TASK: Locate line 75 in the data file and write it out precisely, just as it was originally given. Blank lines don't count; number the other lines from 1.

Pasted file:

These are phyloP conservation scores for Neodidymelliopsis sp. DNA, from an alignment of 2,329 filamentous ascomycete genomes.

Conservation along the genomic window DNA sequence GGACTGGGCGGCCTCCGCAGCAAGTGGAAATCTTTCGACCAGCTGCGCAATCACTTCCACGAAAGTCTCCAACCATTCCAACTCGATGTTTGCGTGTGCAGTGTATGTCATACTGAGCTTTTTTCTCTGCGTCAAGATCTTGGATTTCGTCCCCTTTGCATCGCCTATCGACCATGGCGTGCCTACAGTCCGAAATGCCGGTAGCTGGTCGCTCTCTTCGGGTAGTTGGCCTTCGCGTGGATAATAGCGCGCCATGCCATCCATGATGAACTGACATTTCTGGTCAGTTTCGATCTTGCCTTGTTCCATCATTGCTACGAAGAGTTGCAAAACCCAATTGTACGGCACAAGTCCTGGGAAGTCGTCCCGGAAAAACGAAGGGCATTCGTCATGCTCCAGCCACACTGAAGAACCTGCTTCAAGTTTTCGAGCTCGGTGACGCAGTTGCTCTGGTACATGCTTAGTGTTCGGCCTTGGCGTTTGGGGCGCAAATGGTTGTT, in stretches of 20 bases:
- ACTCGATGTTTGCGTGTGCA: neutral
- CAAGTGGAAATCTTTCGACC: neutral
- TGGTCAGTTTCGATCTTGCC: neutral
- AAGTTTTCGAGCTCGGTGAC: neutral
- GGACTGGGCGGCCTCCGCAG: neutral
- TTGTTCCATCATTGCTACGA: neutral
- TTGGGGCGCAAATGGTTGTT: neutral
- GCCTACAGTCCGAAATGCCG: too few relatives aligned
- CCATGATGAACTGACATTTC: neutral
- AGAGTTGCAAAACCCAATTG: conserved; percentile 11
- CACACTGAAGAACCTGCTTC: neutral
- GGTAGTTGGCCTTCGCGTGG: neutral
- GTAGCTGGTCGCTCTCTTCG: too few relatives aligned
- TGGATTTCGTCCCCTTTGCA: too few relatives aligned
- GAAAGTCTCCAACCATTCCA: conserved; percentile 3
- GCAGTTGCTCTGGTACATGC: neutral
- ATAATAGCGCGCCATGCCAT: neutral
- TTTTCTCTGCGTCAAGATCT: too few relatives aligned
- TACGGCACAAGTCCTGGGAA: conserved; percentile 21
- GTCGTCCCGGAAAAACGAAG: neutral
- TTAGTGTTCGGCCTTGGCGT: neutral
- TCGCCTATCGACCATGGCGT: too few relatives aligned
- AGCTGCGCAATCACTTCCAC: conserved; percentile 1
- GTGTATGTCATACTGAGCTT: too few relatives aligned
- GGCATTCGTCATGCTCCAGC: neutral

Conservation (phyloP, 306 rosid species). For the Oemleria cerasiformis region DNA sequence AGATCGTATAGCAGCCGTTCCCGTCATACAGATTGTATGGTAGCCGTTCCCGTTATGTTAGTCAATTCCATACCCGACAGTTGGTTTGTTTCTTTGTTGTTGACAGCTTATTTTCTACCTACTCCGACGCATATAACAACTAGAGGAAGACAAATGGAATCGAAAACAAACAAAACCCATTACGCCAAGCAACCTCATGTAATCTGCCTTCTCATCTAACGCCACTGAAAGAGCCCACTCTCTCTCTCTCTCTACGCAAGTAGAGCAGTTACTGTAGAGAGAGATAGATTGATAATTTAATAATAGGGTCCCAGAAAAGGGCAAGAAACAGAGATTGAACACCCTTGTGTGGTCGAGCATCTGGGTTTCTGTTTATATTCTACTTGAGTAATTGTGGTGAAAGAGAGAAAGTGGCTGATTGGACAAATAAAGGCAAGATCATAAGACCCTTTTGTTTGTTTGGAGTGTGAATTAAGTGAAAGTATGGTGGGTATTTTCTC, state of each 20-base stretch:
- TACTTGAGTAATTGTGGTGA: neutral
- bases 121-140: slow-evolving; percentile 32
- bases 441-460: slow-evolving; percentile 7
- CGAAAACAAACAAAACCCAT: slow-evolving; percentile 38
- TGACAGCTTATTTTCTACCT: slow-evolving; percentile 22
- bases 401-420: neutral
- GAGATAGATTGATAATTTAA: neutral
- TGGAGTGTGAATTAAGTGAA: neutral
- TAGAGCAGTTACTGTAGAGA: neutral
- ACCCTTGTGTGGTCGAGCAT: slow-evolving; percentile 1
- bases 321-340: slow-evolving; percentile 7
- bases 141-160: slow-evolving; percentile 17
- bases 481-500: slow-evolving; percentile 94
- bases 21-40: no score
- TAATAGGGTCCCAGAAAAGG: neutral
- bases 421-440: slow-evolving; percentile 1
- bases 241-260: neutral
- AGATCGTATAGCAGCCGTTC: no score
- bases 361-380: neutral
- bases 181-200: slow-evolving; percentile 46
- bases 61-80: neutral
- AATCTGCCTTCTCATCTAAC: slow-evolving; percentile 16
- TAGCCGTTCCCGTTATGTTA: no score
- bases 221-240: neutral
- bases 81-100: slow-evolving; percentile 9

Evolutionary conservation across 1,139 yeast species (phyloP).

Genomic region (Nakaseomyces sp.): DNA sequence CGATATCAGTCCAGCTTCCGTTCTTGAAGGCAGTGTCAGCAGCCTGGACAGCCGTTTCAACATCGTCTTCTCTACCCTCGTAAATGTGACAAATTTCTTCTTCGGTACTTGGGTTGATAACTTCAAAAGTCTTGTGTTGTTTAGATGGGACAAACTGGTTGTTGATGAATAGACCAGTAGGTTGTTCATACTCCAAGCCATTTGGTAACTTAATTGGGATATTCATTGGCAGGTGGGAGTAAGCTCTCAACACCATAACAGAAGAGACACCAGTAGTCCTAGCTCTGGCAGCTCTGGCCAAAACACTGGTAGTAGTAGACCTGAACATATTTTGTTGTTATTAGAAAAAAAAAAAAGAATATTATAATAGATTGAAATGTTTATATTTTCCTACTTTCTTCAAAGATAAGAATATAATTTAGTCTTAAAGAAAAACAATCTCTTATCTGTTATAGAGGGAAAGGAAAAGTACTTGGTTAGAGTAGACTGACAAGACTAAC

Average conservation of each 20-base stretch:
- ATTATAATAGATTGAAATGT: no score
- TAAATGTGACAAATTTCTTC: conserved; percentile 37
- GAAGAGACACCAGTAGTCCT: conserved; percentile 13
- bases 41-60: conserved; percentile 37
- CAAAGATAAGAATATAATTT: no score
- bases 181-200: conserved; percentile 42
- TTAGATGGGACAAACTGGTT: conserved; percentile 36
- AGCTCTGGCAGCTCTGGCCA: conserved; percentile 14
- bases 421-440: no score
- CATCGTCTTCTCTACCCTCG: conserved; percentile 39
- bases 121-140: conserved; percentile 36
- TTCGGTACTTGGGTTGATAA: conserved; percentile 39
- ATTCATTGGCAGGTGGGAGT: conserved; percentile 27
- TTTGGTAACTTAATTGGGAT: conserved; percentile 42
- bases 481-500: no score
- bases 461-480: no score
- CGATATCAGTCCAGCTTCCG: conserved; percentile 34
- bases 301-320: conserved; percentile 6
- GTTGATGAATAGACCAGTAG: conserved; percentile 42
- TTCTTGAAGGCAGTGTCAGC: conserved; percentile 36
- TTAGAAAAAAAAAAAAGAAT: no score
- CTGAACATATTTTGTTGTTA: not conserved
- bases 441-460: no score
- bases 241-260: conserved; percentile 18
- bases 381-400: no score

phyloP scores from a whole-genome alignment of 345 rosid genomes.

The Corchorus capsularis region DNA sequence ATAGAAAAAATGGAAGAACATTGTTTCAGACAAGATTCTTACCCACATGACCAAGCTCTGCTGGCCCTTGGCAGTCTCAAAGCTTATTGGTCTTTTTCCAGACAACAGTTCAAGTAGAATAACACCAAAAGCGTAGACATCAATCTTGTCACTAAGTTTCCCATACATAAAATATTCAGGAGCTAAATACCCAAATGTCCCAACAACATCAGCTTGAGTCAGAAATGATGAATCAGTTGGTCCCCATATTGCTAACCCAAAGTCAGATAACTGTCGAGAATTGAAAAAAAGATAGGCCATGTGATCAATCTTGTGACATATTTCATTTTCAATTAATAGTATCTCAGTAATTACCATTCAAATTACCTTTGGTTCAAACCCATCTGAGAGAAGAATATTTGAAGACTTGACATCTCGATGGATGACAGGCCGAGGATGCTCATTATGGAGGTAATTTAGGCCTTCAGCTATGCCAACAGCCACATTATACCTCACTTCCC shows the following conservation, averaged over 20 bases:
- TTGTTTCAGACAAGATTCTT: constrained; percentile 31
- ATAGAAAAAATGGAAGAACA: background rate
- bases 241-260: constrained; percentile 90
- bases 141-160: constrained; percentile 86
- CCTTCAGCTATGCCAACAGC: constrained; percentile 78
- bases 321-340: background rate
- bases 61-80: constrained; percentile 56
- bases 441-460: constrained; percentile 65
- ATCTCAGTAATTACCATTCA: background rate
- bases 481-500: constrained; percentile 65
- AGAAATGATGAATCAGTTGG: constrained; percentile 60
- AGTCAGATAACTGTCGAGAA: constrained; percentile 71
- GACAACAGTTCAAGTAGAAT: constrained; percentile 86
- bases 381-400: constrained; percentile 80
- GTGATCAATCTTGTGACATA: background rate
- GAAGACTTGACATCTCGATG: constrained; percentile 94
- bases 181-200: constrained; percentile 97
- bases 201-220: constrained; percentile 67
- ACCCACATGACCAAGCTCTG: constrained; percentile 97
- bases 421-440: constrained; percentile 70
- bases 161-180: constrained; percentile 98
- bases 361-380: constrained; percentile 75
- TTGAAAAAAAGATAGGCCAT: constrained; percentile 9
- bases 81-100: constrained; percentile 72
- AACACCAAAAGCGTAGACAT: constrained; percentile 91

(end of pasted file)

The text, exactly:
- GTTGATGAATAGACCAGTAG: conserved; percentile 42